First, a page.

Executives at Rio Tinto are not sorry for destroying a 46,000-year-old Aboriginal heritage site in the state of Western Australia, according to a secret recording obtained by the Australian Financial Review. The mining company had previously expressed regret for the distress caused to some people, but didn’t actually apologize for the destruction of the ancient archaeological site containing priceless artifacts and cultural significance to the Puutu Kunti Kurrama and Pinikura People, a distinction that was made explicit on a company phone call last week and leaked to the AFR.
Rio Tinto’s Chris Salisbury, who heads the department of iron ore at the company, explained in a conference call on June 10 that the “apology” statement released on June 1 about the destruction of the site was very specific for a reason.
“That’s why we haven’t apologized for the event itself, per se, but apologized for the distress the event caused,” Salisbury said on the call, according to the AFR. The “event,” of course, being the destruction of an important archaeological site.
Destruction of the site was reportedly legal under Section 18 of Australia’s Aboriginal Heritage Act, but the act gained worldwide attention for its brazen disregard for history and immense disrespect to the area’s traditional owners, the Puutu Kunti Kurrama and Pinikura People (PKKP). A close reading of the original June 1 statement makes it abundantly clear that Rio Tinto chose its words carefully.
“We pay our respects to the Puutu Kunti Kurrama and Pinikura People (PKKP). We are sorry for the distress we have caused. Our relationship with the PKKP matters a lot to Rio Tinto, having worked together for many years,” Rio Tinto said on June 1.
Sorry you were offended, more or less. Not sorry we did it.
More disturbingly, Salisbury tried to play off the entire incident as a misunderstanding with the traditional owners, something that obviously appears to be a lie in retrospect.
From the Sydney Morning Herald on June 6:
“We are sorry that the recently expressed concerns of the PKKP did not arise through the engagements that have taken place over many years under the agreement that governs our operations on their country,” Rio Tinto said.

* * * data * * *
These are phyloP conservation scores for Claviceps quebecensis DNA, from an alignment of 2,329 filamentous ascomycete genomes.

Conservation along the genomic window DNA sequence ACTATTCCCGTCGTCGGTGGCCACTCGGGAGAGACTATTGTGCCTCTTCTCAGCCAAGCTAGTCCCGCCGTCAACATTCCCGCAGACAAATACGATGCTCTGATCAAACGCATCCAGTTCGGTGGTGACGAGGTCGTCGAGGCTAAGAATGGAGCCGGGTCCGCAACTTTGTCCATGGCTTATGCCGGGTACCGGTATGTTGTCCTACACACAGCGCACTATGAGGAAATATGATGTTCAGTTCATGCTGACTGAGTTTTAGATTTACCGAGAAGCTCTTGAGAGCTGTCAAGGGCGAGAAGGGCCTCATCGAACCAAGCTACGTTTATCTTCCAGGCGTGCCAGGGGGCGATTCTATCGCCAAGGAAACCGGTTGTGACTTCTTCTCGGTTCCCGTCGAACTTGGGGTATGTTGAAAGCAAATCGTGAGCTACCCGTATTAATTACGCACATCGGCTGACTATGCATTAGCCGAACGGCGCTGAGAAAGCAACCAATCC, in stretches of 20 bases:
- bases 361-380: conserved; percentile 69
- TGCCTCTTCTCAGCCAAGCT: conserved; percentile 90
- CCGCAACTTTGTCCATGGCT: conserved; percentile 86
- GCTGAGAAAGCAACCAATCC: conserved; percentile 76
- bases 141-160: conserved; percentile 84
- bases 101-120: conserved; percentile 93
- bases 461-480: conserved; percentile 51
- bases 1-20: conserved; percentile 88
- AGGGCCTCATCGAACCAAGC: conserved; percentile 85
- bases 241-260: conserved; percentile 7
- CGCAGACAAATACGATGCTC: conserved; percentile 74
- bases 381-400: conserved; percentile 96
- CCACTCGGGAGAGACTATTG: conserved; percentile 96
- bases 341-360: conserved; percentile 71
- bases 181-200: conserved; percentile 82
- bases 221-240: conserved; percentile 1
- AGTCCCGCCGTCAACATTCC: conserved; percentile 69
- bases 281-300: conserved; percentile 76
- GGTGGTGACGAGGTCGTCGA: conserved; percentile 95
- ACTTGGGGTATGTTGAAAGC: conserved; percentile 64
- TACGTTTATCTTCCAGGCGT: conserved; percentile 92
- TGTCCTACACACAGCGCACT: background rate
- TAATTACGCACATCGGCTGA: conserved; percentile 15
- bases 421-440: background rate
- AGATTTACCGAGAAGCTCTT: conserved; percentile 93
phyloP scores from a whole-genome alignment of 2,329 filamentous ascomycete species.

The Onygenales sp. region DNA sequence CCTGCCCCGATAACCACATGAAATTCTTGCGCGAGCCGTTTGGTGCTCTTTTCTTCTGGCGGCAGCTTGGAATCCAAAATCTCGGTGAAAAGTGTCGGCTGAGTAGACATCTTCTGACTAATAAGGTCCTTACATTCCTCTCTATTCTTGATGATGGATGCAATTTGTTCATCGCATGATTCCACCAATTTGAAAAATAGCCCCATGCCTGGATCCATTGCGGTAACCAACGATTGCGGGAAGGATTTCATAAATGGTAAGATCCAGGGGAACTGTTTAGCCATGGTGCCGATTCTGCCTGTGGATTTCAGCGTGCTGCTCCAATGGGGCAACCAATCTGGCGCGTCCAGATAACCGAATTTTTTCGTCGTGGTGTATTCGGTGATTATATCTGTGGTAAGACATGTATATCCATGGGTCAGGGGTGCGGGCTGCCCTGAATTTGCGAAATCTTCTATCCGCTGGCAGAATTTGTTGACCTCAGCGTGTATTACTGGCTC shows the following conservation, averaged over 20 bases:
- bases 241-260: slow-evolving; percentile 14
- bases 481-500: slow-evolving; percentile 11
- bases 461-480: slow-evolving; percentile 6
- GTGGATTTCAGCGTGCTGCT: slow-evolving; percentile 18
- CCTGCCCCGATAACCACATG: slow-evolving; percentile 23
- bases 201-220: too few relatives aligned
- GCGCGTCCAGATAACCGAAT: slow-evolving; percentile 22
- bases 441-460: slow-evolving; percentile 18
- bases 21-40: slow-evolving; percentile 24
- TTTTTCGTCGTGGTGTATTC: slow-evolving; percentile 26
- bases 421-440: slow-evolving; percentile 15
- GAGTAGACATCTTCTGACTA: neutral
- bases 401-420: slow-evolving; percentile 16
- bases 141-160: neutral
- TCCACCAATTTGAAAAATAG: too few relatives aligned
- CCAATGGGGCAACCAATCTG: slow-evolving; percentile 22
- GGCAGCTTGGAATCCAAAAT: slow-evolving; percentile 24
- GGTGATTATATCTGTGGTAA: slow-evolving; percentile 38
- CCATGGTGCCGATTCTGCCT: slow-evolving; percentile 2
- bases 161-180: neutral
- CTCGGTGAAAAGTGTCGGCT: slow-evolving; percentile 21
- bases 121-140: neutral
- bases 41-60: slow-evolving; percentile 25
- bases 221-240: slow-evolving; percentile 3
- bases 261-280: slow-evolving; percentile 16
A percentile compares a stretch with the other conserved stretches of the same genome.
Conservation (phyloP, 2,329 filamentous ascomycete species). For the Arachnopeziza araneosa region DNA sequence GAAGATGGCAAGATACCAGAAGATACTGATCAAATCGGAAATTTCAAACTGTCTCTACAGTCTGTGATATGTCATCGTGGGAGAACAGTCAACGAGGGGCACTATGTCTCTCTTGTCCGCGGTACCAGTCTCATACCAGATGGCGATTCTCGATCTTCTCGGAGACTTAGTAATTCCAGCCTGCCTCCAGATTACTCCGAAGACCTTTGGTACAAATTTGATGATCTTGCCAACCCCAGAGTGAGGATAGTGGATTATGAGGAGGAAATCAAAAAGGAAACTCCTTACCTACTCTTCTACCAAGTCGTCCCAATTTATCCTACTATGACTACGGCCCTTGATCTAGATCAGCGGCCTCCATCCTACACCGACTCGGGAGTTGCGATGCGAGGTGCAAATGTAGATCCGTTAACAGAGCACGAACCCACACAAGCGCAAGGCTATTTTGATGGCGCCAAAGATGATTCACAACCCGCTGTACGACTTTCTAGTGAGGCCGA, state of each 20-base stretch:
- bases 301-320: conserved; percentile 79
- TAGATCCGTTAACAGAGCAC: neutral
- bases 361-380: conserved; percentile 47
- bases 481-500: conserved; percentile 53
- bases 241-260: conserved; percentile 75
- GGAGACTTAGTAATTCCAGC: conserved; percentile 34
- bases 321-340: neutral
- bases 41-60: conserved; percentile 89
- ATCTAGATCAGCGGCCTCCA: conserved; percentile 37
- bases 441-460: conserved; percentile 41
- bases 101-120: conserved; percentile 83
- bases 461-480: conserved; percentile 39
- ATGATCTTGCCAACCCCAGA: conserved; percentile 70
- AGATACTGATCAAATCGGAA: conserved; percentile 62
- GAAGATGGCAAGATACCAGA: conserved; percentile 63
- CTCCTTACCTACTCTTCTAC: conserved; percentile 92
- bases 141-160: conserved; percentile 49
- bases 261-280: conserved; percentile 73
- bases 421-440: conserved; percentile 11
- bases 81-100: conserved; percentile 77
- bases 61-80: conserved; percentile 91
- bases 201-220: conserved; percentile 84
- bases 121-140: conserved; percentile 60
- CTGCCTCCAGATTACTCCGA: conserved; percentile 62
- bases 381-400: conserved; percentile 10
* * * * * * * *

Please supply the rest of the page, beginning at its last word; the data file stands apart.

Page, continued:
Chris Salisbury, Rio’s iron ore chief, said the company “thought we had a shared understanding with the PKKP about the future of that site”.
“Clearly there was a misunderstanding,” he told the ABC on Friday, as the public pressure showed no signs of abating. The miner has apologised to the traditional owners, committed to an internal review and said it would seek to repair its relationship with the PKKP.
Rio Tinto funded an exploration of the site in 2014, revealing countless artifacts in the area dubbed the Juukan 1 and Juukan 2 rock shelters. But they were all destroyed in the Rio Tinto blast, which happened on May 24, 2020 so that the company could continue mining iron ore in the region.
The Sydney Morning Herald detailed just some of the findings:
Grinding and pounding stones, representing the earliest use of grindstones in the Pilbara. A marsupial bone dating back 28,000 years which had been sharpened and turned into a pointed tool. And a piece of a 4000-year-old plaited “hair belt” with DNA linking it to today’s PKKP people.
“Our people are deeply troubled and saddened by the destruction of these rock shelters and are grieving the loss of connection to our ancestors as well as our land,” PKKP chair of the Land Committee, John Ashburton, told the Sydney Morning Herald.
Rio Tinto, which has offices all around the world, did not immediately respond to a request for comment on Monday morning about Salisbury’s statement.
Western Australia’s capital city of Perth held a Black Lives Matter at Langley Park on Saturday against the advice of local health authorities, but protesters were largely able to maintain social distancing during the rally that preceded a march through town. Many people at the rally also wore masks.
One speaker at the Perth rally, which attracted 12,000 people, pointed to the Rio Tinto building visible from the park and told of how the company had been destroying Aboriginal heritage sites for years.
Rio Tinto had revenue of $43.16 billion last year.